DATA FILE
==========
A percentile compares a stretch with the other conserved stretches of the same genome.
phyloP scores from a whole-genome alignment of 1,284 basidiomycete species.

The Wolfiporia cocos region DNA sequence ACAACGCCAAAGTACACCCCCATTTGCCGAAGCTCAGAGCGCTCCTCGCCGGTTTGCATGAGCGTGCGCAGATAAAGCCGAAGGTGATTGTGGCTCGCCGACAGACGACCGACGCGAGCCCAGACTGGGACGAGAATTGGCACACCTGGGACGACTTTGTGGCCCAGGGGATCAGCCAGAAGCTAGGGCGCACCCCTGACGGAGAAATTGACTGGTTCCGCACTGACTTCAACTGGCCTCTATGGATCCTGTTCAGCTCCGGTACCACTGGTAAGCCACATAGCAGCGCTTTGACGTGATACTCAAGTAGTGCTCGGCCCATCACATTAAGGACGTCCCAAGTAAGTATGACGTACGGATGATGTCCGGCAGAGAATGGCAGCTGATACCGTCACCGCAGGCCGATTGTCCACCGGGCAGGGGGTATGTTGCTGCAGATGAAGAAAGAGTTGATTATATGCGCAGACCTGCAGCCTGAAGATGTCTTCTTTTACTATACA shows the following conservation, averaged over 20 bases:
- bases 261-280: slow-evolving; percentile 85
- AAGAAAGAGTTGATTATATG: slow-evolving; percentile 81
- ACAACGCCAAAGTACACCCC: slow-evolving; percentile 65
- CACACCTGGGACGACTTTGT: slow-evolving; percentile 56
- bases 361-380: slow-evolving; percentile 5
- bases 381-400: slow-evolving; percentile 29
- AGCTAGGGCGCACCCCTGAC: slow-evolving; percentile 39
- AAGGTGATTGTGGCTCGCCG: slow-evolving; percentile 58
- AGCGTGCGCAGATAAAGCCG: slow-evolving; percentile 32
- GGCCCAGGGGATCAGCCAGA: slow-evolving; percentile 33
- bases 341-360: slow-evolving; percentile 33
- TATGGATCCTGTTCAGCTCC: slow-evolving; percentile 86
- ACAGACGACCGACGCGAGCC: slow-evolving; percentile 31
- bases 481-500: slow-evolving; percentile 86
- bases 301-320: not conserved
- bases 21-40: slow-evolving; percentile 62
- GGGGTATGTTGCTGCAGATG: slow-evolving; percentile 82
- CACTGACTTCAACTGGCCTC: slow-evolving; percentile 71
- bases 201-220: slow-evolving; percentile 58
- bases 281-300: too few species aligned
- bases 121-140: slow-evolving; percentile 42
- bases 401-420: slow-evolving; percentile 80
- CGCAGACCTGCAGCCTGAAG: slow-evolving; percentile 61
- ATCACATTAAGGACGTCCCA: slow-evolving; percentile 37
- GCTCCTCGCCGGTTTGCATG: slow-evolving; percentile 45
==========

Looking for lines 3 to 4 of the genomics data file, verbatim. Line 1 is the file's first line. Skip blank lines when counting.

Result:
The Wolfiporia cocos region DNA sequence ACAACGCCAAAGTACACCCCCATTTGCCGAAGCTCAGAGCGCTCCTCGCCGGTTTGCATGAGCGTGCGCAGATAAAGCCGAAGGTGATTGTGGCTCGCCGACAGACGACCGACGCGAGCCCAGACTGGGACGAGAATTGGCACACCTGGGACGACTTTGTGGCCCAGGGGATCAGCCAGAAGCTAGGGCGCACCCCTGACGGAGAAATTGACTGGTTCCGCACTGACTTCAACTGGCCTCTATGGATCCTGTTCAGCTCCGGTACCACTGGTAAGCCACATAGCAGCGCTTTGACGTGATACTCAAGTAGTGCTCGGCCCATCACATTAAGGACGTCCCAAGTAAGTATGACGTACGGATGATGTCCGGCAGAGAATGGCAGCTGATACCGTCACCGCAGGCCGATTGTCCACCGGGCAGGGGGTATGTTGCTGCAGATGAAGAAAGAGTTGATTATATGCGCAGACCTGCAGCCTGAAGATGTCTTCTTTTACTATACA shows the following conservation, averaged over 20 bases:
- bases 261-280: slow-evolving; percentile 85